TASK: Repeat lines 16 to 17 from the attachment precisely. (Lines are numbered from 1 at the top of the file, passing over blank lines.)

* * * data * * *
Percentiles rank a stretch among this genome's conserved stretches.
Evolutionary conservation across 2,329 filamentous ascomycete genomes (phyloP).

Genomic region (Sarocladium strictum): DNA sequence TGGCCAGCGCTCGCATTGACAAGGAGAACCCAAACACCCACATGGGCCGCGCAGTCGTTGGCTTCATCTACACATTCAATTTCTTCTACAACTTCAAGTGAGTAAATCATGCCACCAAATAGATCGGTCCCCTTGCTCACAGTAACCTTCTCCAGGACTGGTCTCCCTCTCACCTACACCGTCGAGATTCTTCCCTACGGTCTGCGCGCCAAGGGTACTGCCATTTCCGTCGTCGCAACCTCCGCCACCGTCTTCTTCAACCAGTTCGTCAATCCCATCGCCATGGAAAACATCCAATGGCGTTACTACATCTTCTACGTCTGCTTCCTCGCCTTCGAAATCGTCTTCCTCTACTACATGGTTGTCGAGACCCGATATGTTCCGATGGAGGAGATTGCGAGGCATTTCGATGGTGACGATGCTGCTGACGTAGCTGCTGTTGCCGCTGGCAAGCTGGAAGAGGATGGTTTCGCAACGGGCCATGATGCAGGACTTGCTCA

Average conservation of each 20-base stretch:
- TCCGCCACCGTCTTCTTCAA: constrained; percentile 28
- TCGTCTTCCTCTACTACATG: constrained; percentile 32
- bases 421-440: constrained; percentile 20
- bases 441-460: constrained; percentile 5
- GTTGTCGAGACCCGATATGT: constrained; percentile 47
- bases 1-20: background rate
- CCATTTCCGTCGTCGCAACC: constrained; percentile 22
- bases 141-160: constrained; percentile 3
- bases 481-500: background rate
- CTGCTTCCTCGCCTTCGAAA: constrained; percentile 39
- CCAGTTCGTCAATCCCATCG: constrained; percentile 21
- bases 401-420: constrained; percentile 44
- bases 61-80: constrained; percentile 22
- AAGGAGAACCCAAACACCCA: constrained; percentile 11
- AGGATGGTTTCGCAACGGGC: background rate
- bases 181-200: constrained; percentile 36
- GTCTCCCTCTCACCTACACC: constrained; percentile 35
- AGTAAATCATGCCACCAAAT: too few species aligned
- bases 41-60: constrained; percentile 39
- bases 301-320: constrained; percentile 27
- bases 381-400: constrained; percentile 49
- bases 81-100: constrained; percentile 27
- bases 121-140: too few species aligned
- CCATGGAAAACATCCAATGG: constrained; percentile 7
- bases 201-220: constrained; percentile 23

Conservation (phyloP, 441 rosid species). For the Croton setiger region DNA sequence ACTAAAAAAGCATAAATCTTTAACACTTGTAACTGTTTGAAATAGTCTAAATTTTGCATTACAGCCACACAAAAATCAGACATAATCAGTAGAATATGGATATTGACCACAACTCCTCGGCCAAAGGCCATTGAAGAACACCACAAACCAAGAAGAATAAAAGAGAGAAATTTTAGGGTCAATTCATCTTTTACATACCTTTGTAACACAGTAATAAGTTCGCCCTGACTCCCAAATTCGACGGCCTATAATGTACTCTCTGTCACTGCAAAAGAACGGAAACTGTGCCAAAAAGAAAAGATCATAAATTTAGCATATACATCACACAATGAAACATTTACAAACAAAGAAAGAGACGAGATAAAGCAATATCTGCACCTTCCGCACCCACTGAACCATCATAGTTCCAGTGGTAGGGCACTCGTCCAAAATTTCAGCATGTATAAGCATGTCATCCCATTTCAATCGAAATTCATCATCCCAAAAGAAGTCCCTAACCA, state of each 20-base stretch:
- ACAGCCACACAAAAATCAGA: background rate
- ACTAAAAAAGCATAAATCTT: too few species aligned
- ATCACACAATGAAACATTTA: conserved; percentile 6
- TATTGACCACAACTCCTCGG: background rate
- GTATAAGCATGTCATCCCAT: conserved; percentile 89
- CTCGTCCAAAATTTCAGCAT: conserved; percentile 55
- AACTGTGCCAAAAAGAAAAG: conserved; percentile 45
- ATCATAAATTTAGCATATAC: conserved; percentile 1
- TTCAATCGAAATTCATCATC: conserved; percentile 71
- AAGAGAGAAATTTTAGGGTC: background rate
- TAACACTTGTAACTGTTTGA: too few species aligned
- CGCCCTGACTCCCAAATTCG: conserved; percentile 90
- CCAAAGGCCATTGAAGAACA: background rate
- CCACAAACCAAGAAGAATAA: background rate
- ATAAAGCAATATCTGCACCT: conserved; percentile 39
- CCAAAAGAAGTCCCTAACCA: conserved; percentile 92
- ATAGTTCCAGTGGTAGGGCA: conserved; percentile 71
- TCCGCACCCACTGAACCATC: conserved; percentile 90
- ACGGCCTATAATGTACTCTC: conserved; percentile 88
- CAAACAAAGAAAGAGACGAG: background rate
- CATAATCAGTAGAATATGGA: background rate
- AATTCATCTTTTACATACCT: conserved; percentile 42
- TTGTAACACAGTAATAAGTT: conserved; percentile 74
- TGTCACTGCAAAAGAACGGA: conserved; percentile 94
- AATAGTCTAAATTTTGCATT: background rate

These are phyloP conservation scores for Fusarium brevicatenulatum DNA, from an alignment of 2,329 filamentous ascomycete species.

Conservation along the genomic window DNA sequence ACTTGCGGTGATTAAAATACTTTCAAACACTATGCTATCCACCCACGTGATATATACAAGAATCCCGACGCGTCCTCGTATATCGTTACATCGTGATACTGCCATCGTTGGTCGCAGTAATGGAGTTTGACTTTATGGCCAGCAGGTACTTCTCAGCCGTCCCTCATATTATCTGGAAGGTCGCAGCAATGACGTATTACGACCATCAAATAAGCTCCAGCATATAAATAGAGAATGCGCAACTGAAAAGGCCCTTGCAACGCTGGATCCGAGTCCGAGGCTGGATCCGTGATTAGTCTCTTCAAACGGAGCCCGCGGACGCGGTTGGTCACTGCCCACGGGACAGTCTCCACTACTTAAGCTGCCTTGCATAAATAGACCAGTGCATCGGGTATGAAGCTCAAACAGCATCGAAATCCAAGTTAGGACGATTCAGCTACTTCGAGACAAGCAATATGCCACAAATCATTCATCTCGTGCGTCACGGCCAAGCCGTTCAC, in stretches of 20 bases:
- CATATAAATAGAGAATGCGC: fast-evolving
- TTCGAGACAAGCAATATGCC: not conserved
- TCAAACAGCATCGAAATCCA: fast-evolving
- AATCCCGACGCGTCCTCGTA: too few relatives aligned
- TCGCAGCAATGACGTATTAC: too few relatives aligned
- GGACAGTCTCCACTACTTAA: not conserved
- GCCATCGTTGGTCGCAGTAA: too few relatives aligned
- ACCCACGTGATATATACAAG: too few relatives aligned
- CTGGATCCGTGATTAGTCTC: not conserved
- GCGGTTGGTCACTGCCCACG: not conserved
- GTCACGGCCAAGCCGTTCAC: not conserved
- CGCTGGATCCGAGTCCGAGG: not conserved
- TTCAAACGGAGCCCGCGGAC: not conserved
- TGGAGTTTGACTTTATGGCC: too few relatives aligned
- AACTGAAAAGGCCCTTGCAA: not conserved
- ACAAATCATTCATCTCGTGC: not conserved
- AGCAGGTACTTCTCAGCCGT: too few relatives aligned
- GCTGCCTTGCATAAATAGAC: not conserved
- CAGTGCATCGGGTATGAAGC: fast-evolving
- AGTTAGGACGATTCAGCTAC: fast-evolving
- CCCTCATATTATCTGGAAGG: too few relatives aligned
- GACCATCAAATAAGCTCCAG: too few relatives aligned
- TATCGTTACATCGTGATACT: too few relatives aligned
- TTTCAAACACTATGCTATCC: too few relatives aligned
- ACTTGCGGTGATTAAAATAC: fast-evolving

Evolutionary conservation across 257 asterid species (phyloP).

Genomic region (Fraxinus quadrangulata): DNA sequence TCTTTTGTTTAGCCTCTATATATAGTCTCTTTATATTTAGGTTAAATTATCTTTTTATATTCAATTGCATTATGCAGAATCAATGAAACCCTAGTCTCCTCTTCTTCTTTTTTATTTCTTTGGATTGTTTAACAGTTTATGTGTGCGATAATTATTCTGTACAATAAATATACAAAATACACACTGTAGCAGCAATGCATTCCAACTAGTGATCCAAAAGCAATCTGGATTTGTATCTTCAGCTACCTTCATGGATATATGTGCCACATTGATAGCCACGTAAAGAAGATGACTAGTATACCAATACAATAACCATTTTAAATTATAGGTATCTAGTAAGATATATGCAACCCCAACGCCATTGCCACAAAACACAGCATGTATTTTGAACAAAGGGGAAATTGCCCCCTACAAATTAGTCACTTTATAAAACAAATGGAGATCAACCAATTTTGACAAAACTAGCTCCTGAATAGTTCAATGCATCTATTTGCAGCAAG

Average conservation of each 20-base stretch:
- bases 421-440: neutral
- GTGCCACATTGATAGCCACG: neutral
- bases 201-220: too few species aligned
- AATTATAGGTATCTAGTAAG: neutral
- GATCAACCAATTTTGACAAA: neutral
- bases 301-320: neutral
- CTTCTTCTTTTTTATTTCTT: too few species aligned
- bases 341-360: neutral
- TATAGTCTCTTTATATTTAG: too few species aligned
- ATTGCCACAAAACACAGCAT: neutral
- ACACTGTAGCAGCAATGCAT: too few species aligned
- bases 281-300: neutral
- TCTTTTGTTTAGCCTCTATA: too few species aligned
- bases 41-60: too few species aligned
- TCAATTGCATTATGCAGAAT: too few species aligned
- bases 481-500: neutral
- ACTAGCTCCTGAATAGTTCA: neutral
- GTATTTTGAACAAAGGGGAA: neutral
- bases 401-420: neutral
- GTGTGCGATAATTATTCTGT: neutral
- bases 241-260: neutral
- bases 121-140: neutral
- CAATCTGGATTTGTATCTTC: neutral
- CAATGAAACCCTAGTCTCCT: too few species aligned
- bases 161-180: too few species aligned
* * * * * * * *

- bases 401-420: constrained; percentile 44
- bases 61-80: constrained; percentile 22